Predicting Tax Lien Volume, Part 1

We finally had some time to start on our project of predicting next month’s tax lien volume.  Predicting the next value in a time series is often difficult, but we figured we would give it a shot and see what happened.

The data for this analysis was extracted from our internal database of all federal tax liens filed over the past 20 years.  We cleaned up the data, ran some SQL queries, and generated our data set of total federal liens filed monthly between January 1990 and May 2014. This gave us 293 months of data to feed into our models.  We also added some attributes we thought might be predictive of lien volume such as working days in a month, unemployment rate, and 3 moving averages. For example, we had to use last month’s unemployment rate to predict this month’s lien volume.  Why?  Because we don’t know unemployment rate until it is released by the government a few days into the following month.  Below is the meta data for the table used in our analysis.  TotalLiens is a ‘label’ meaning that it is the value we are trying to predict.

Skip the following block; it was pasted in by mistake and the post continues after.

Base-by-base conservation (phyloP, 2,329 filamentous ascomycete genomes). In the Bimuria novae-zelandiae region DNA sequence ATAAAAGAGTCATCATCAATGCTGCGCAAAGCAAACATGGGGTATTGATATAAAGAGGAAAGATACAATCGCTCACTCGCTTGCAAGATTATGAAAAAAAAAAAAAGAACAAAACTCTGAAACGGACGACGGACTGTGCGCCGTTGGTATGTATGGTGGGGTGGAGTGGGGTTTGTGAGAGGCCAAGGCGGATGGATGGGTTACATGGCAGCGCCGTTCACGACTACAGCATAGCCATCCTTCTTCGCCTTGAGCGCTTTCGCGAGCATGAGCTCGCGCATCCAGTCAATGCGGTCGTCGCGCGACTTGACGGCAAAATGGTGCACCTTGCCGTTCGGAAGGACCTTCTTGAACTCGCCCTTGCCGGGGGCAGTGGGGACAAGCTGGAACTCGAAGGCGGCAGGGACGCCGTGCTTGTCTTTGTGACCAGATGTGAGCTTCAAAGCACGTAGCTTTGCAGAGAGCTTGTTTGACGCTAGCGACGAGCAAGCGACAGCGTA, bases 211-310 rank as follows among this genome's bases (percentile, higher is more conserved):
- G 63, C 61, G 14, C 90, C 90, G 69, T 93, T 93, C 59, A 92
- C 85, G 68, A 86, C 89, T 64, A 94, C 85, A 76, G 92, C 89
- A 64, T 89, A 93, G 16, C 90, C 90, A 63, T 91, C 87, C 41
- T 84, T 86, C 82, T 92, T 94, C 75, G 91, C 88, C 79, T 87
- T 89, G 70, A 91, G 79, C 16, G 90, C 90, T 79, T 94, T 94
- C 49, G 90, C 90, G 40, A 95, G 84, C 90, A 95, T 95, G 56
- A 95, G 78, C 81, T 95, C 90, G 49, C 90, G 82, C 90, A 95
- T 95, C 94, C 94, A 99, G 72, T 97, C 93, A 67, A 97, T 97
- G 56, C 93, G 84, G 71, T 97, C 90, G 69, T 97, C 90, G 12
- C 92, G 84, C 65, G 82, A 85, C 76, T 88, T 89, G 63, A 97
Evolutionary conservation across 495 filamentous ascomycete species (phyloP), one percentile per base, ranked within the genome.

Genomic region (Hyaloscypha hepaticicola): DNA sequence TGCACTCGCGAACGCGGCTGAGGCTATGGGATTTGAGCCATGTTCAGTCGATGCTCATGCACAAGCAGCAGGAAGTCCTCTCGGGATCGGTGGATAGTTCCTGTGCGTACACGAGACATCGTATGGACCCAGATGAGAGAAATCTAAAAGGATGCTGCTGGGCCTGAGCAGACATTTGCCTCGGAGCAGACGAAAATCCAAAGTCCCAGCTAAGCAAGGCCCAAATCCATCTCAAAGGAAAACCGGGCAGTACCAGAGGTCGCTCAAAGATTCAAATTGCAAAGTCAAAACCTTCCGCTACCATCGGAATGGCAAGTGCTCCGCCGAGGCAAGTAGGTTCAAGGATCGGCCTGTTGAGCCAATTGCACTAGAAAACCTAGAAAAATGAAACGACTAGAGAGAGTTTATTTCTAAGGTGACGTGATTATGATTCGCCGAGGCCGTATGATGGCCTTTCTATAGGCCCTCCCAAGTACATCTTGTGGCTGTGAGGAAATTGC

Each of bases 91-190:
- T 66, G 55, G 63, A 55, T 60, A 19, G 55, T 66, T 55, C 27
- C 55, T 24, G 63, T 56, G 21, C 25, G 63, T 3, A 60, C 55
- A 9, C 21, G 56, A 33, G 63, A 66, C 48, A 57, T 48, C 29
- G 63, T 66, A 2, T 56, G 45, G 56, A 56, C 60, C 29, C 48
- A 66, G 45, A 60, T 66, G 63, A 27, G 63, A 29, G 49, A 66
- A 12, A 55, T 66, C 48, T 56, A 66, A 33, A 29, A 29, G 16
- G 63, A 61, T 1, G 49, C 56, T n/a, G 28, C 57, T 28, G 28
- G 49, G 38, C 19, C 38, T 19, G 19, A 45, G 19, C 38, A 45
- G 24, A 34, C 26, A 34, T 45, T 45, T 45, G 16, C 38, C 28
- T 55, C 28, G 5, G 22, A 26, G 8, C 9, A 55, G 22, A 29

Using RapidMiner, Excel, and a little R, we whipped up two models.  We won’t bore you with all the details, but we split the data into training and testing sets. Then trained our models with a cross validation, reapplied our models to the training set, and finally applied the models to the testing set to see how they performed out of the sample.  This is not perfect data mining protocol, but it gives a decent sense of how we can use different types of models on this data.  Here is our process in RapidMiner to train and test the two models simultaneously.


The 2 models tested were a classic Linear Regression and a Neural Net. Below are the out of sample results for the two approaches compared to actual federal lien volume.

For both models, the out of sample prediction was off by about 1,600 liens or 14% per month.  That’s not terrible; however, these results are nothing to write home about.  The models may improve significantly if we retrain them every month, to predict the following month.  That would be interesting to test.

Next time we will explore this problem in a slightly different way.  While time series prediction can be difficult, we can always reframe this as a classification problem.  In other words, instead of predicting the number of liens next month, maybe we should try to predict whether the number of liens will go UP or DOWN.  That might prove more useful.  If we know there will be more liens filed next month and liens are correlated to revenue then we know revenue will increase.  In the real world it’s more complex, but this gives us a sense of what is possible with predictive analytics.

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